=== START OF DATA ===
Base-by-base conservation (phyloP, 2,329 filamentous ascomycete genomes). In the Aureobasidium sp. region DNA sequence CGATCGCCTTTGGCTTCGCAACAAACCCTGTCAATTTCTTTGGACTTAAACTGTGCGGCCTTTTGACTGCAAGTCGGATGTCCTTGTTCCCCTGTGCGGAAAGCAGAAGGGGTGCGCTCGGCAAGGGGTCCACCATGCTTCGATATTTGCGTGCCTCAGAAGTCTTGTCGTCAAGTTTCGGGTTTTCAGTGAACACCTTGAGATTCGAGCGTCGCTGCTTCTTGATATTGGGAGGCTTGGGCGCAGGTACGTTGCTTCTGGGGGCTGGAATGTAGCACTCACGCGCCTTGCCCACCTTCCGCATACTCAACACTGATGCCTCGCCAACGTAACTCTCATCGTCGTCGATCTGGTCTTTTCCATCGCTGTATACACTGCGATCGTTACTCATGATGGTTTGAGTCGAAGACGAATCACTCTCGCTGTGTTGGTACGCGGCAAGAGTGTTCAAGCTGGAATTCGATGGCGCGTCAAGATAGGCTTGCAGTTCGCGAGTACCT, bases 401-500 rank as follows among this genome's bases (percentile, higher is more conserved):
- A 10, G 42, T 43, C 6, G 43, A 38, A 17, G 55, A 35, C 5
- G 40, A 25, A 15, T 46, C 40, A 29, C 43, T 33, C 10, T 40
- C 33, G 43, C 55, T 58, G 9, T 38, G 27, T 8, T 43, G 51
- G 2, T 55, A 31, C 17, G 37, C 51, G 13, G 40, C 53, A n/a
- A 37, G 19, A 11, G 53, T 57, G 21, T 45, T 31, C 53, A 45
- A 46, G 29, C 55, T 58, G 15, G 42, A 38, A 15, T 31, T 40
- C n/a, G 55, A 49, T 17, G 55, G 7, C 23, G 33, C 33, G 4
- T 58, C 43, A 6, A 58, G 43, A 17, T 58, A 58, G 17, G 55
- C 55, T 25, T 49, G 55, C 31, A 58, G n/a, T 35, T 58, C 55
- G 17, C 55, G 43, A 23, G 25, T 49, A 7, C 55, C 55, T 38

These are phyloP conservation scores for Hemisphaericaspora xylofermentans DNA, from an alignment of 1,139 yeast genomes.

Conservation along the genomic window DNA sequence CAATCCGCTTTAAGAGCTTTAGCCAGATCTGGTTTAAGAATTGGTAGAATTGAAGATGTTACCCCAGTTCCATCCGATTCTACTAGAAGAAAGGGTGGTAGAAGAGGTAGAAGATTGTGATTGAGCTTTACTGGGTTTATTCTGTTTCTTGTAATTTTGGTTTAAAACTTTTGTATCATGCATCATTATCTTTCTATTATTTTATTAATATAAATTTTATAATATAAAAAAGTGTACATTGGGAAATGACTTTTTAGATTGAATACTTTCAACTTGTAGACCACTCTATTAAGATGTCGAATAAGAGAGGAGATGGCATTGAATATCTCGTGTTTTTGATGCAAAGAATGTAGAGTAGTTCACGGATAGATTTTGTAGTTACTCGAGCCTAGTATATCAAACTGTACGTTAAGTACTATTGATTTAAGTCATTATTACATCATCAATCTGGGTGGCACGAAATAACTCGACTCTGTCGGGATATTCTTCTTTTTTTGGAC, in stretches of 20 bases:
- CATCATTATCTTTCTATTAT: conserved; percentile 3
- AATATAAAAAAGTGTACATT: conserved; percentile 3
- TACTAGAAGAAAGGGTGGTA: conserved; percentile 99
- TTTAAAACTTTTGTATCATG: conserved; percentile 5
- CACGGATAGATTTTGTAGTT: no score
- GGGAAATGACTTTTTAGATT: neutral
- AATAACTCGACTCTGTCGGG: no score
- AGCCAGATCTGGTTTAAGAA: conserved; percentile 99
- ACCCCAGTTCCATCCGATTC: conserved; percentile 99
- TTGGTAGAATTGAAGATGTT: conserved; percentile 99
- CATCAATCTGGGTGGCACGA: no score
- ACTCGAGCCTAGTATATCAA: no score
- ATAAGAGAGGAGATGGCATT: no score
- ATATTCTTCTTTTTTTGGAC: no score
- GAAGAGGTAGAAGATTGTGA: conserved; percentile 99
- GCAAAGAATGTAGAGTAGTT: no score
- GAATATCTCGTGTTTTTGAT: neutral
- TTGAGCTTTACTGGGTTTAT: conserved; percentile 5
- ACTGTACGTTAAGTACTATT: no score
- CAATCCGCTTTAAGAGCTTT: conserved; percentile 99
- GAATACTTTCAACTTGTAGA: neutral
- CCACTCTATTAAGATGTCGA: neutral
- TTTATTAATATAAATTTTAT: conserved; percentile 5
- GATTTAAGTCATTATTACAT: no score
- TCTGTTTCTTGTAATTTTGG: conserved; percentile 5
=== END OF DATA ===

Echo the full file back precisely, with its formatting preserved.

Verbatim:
Base-by-base conservation (phyloP, 2,329 filamentous ascomycete genomes). In the Aureobasidium sp. region DNA sequence CGATCGCCTTTGGCTTCGCAACAAACCCTGTCAATTTCTTTGGACTTAAACTGTGCGGCCTTTTGACTGCAAGTCGGATGTCCTTGTTCCCCTGTGCGGAAAGCAGAAGGGGTGCGCTCGGCAAGGGGTCCACCATGCTTCGATATTTGCGTGCCTCAGAAGTCTTGTCGTCAAGTTTCGGGTTTTCAGTGAACACCTTGAGATTCGAGCGTCGCTGCTTCTTGATATTGGGAGGCTTGGGCGCAGGTACGTTGCTTCTGGGGGCTGGAATGTAGCACTCACGCGCCTTGCCCACCTTCCGCATACTCAACACTGATGCCTCGCCAACGTAACTCTCATCGTCGTCGATCTGGTCTTTTCCATCGCTGTATACACTGCGATCGTTACTCATGATGGTTTGAGTCGAAGACGAATCACTCTCGCTGTGTTGGTACGCGGCAAGAGTGTTCAAGCTGGAATTCGATGGCGCGTCAAGATAGGCTTGCAGTTCGCGAGTACCT, bases 401-500 rank as follows among this genome's bases (percentile, higher is more conserved):
- A 10, G 42, T 43, C 6, G 43, A 38, A 17, G 55, A 35, C 5
- G 40, A 25, A 15, T 46, C 40, A 29, C 43, T 33, C 10, T 40
- C 33, G 43, C 55, T 58, G 9, T 38, G 27, T 8, T 43, G 51
- G 2, T 55, A 31, C 17, G 37, C 51, G 13, G 40, C 53, A n/a
- A 37, G 19, A 11, G 53, T 57, G 21, T 45, T 31, C 53, A 45
- A 46, G 29, C 55, T 58, G 15, G 42, A 38, A 15, T 31, T 40
- C n/a, G 55, A 49, T 17, G 55, G 7, C 23, G 33, C 33, G 4
- T 58, C 43, A 6, A 58, G 43, A 17, T 58, A 58, G 17, G 55
- C 55, T 25, T 49, G 55, C 31, A 58, G n/a, T 35, T 58, C 55
- G 17, C 55, G 43, A 23, G 25, T 49, A 7, C 55, C 55, T 38

These are phyloP conservation scores for Hemisphaericaspora xylofermentans DNA, from an alignment of 1,139 yeast genomes.

Conservation along the genomic window DNA sequence CAATCCGCTTTAAGAGCTTTAGCCAGATCTGGTTTAAGAATTGGTAGAATTGAAGATGTTACCCCAGTTCCATCCGATTCTACTAGAAGAAAGGGTGGTAGAAGAGGTAGAAGATTGTGATTGAGCTTTACTGGGTTTATTCTGTTTCTTGTAATTTTGGTTTAAAACTTTTGTATCATGCATCATTATCTTTCTATTATTTTATTAATATAAATTTTATAATATAAAAAAGTGTACATTGGGAAATGACTTTTTAGATTGAATACTTTCAACTTGTAGACCACTCTATTAAGATGTCGAATAAGAGAGGAGATGGCATTGAATATCTCGTGTTTTTGATGCAAAGAATGTAGAGTAGTTCACGGATAGATTTTGTAGTTACTCGAGCCTAGTATATCAAACTGTACGTTAAGTACTATTGATTTAAGTCATTATTACATCATCAATCTGGGTGGCACGAAATAACTCGACTCTGTCGGGATATTCTTCTTTTTTTGGAC, in stretches of 20 bases:
- CATCATTATCTTTCTATTAT: conserved; percentile 3
- AATATAAAAAAGTGTACATT: conserved; percentile 3
- TACTAGAAGAAAGGGTGGTA: conserved; percentile 99
- TTTAAAACTTTTGTATCATG: conserved; percentile 5
- CACGGATAGATTTTGTAGTT: no score
- GGGAAATGACTTTTTAGATT: neutral
- AATAACTCGACTCTGTCGGG: no score
- AGCCAGATCTGGTTTAAGAA: conserved; percentile 99
- ACCCCAGTTCCATCCGATTC: conserved; percentile 99
- TTGGTAGAATTGAAGATGTT: conserved; percentile 99
- CATCAATCTGGGTGGCACGA: no score
- ACTCGAGCCTAGTATATCAA: no score
- ATAAGAGAGGAGATGGCATT: no score
- ATATTCTTCTTTTTTTGGAC: no score
- GAAGAGGTAGAAGATTGTGA: conserved; percentile 99
- GCAAAGAATGTAGAGTAGTT: no score
- GAATATCTCGTGTTTTTGAT: neutral
- TTGAGCTTTACTGGGTTTAT: conserved; percentile 5
- ACTGTACGTTAAGTACTATT: no score
- CAATCCGCTTTAAGAGCTTT: conserved; percentile 99
- GAATACTTTCAACTTGTAGA: neutral
- CCACTCTATTAAGATGTCGA: neutral
- TTTATTAATATAAATTTTAT: conserved; percentile 5
- GATTTAAGTCATTATTACAT: no score
- TCTGTTTCTTGTAATTTTGG: conserved; percentile 5